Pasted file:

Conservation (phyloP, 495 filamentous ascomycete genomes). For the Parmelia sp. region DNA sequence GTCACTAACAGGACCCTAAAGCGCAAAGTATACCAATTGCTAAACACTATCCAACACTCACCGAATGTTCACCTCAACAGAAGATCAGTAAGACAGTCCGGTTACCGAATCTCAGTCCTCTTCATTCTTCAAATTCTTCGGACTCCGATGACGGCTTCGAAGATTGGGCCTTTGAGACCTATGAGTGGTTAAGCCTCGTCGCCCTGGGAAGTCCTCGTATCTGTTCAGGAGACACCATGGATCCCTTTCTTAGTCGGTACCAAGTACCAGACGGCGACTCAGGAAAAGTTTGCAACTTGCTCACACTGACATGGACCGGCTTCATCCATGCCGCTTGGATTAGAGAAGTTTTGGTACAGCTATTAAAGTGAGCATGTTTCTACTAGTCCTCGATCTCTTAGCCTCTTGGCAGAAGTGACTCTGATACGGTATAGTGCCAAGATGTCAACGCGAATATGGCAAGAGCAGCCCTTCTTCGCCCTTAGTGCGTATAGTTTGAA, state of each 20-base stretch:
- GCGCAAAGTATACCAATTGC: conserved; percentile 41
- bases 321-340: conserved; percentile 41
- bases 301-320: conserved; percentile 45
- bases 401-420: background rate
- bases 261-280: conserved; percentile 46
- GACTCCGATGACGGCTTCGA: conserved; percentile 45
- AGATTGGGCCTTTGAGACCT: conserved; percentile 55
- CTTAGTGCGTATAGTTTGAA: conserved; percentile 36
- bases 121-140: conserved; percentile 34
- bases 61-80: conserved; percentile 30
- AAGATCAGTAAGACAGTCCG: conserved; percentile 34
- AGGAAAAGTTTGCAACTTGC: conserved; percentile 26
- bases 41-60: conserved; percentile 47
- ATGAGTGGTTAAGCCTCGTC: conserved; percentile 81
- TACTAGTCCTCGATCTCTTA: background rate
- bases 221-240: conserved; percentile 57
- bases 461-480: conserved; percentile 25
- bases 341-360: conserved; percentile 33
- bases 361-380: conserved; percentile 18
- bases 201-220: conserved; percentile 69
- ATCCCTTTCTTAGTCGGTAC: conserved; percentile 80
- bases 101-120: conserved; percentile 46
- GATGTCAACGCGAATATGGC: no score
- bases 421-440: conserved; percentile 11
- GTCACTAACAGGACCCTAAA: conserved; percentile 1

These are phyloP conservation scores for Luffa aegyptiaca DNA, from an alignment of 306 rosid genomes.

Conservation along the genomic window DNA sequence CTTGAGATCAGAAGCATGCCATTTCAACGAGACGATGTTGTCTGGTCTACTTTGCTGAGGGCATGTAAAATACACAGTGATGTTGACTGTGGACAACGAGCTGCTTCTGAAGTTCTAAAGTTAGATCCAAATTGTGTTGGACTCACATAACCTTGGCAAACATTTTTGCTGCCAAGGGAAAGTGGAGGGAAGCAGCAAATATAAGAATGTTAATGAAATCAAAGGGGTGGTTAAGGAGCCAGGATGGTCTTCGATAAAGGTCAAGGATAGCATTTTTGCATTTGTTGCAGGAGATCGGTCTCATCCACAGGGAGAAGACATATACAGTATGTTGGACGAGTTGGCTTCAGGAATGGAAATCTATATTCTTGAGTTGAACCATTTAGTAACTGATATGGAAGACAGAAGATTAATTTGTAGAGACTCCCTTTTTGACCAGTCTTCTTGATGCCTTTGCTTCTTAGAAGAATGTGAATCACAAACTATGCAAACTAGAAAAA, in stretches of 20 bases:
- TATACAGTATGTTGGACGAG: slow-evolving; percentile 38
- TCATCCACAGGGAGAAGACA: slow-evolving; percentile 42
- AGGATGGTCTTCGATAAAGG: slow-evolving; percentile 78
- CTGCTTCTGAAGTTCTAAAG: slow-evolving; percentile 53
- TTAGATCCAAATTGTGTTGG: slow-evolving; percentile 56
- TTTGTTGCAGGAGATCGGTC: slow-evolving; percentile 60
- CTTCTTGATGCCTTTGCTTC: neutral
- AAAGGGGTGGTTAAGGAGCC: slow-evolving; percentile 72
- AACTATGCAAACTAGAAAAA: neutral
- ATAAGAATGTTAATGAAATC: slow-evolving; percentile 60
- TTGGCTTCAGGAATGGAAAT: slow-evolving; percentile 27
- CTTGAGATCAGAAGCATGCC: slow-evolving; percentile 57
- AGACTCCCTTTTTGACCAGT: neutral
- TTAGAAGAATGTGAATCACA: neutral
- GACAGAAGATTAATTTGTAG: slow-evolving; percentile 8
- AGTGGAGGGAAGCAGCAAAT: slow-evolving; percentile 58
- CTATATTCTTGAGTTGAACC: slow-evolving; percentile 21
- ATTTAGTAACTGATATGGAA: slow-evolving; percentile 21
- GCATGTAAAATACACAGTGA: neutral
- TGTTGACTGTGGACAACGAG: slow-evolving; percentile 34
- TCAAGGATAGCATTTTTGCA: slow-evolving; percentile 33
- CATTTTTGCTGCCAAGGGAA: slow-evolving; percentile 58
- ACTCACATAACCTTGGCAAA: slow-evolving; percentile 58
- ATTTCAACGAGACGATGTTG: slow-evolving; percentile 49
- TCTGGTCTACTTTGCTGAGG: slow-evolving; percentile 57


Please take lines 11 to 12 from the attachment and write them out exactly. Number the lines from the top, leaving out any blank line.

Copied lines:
- bases 61-80: conserved; percentile 30
- AAGATCAGTAAGACAGTCCG: conserved; percentile 34